One Year In: The Elegant and Ugly Truth Behind Space Force - We Are The Mighty
MIGHTY CULTURE

One Year In: The Elegant and Ugly Truth Behind Space Force

“I said maybe we need a new force,

we’ll call it the Space Force,

and I was, not really serious, 

and then I said, ‘What a great idea,

maybe we’ll have to do that.’”

– excerpt from a speech by President Donald Trump, March 2018

Stop me if you’ve heard this one. Five military veterans walk into a bar. A Soldier, a Sailor, a Marine, a Coast Guardsman, and an Airman. They all order a drink. The Soldier orders a German beer, raises his stein, and says, “Prost.” The Sailor orders a shot of rum, raises his shot glass, and says, “Fair winds.” The Marine orders a tequila, salts his thumb, and says, “Semper.” The Airman orders a blue ice bomb, elevates his plastic cup, and says, “Aim high.” The Coast Guardsman orders a dark and stormy, clinks glasses, and says, “Down the hatch.” A sixth veteran arrives, a Space Guardian, and the Airman buys him a shot of Jim Beam bourbon whisky. The Space guy raises his glasses and says to the others, “Beam me up.” 

Get it? It’s a bad joke that I just made up. It was ill-conceived, poorly timed, and expensive in terms of the time it took me to think it up. It was just a dumb idea. These are all adjectives that the new Space Force has been called as well. Ill-conceived, prematurely timed, created at the expense of more important priorities. A dumb idea. A bad joke. Absurd. Another in a series of punchlines that critics of the current administration feel have pockmarked the last four years. In a year that’s been hard to laugh at, a lot of “humor” has derived from making fun of the administration. Here’s something more lighthearted: The late 2000s gave rise to the popular trend known as “gender reveal parties.” Those being the touchy 2000s, these parties couldn’t avoid being the subject of controversy. Critics argued that it’s the baby’s sex, not gender, that is being revealed. Gender is a social construct, not tied to biological characteristics. After a pyrotechnic device at a gender reveal party in Yucaipa, CA started the El Dorado Fire in September, the fad has thankfully faded. Not because it is said to heavily reinforce stereotypical gender roles, but because it’s just plain dumb.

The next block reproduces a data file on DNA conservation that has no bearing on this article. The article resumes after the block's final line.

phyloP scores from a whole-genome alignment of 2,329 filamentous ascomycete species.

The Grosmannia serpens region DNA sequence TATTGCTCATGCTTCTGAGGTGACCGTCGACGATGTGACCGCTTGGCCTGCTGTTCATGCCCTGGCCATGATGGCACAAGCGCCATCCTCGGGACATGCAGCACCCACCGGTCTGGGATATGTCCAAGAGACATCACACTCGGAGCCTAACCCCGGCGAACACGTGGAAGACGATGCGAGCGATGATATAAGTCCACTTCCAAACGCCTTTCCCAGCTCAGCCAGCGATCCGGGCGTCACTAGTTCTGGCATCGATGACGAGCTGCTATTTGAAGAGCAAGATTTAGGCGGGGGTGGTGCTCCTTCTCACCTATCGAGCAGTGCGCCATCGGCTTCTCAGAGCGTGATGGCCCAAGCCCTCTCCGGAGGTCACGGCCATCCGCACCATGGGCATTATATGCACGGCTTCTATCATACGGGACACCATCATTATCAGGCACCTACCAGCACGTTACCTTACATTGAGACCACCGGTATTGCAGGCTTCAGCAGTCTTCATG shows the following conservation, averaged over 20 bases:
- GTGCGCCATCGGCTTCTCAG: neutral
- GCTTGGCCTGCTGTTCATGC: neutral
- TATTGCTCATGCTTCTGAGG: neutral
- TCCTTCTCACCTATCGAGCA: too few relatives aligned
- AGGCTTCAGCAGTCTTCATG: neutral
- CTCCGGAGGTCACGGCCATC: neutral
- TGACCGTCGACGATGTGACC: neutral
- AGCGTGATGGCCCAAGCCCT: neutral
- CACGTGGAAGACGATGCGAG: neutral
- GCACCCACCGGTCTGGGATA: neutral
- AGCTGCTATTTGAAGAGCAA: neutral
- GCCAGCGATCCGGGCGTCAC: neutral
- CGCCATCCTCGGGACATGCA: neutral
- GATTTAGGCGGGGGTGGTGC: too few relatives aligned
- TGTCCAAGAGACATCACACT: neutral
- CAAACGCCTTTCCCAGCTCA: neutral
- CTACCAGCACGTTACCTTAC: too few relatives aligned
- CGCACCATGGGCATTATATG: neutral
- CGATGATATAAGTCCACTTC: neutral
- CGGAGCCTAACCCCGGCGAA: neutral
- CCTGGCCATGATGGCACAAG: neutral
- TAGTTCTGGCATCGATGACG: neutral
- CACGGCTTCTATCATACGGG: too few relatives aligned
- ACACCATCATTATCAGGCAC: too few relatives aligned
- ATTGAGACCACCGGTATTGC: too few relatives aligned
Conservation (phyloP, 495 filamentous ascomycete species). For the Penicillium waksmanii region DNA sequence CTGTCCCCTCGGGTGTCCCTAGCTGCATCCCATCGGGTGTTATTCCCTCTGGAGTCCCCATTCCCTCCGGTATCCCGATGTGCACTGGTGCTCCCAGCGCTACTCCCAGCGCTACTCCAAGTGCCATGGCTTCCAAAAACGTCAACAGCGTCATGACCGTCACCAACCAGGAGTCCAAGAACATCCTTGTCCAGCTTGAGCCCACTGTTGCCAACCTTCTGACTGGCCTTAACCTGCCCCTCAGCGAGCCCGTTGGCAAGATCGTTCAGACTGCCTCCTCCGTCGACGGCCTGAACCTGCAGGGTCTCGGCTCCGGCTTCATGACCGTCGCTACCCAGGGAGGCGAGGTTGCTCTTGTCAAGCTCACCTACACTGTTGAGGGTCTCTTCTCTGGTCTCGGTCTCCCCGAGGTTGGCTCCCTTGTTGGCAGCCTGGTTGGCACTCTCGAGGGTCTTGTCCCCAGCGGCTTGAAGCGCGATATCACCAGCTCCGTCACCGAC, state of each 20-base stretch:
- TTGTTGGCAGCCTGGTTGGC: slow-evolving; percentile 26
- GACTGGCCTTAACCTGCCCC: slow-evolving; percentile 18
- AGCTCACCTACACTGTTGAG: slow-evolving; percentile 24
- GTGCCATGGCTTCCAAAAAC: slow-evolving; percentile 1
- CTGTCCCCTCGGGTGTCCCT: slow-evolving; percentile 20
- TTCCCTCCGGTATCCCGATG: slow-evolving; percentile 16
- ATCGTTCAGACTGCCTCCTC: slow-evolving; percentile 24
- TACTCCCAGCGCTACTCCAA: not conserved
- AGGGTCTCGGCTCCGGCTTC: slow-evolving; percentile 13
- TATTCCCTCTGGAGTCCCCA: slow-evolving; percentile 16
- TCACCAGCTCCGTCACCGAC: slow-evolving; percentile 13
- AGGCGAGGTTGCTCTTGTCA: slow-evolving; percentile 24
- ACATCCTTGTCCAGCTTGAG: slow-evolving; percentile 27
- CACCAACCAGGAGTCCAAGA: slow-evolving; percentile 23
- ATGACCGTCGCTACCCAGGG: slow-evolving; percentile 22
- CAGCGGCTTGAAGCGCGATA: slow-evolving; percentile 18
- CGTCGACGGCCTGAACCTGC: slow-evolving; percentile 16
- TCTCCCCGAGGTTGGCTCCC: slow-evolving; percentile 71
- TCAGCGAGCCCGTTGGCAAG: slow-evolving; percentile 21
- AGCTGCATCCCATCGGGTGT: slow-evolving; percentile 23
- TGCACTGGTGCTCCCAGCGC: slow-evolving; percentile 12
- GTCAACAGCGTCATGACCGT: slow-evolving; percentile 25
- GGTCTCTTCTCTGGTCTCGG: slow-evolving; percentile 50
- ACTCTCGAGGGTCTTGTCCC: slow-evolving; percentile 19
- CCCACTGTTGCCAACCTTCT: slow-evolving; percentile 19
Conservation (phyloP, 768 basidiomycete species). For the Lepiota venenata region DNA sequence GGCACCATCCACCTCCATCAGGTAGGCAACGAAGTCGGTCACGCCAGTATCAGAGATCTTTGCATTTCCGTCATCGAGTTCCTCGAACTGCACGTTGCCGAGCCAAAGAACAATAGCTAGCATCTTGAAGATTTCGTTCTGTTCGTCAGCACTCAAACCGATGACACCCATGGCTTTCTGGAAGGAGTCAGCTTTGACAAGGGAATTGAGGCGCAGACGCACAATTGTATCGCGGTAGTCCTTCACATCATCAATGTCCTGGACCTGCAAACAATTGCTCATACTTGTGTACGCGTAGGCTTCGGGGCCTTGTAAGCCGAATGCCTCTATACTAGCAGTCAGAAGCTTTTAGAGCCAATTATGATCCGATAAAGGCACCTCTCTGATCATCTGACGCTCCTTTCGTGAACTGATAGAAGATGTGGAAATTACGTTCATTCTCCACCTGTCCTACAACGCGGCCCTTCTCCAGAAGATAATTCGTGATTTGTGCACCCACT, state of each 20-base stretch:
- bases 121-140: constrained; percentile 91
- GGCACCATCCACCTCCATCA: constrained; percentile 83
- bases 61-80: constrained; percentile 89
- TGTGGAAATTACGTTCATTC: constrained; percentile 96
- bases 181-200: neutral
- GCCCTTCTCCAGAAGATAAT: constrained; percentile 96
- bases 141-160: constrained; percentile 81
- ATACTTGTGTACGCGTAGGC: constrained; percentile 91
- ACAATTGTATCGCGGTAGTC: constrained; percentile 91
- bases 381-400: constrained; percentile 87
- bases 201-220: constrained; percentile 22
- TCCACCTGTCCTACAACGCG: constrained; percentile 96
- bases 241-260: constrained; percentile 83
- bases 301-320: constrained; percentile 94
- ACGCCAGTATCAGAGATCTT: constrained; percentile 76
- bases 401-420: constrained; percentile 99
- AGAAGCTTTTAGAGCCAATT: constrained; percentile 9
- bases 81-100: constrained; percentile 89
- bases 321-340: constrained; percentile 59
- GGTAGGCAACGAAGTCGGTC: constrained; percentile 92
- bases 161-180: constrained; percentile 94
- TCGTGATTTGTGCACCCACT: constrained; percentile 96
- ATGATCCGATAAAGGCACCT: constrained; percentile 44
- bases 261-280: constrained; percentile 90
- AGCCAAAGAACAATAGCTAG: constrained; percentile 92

On June 18, 2018, the Space Force, still a fetus, was given, what could be called, its gender reveal party. On that day, President Donald Trump spoke in front of the National Space Council. “My administration is reclaiming America’s heritage as the world’s greatest space-faring nation…our destiny, beyond the Earth, is not only a matter of national identity, but a matter of national security.”

Three months earlier, on March 13, the day before Stephen Hawking died, the president teased the military’s sixth child at a speech aboard Marine Corps Air Station Miramar. “My new national strategy for space recognizes that space is a war-fighting domain, just like the land, air, and sea.”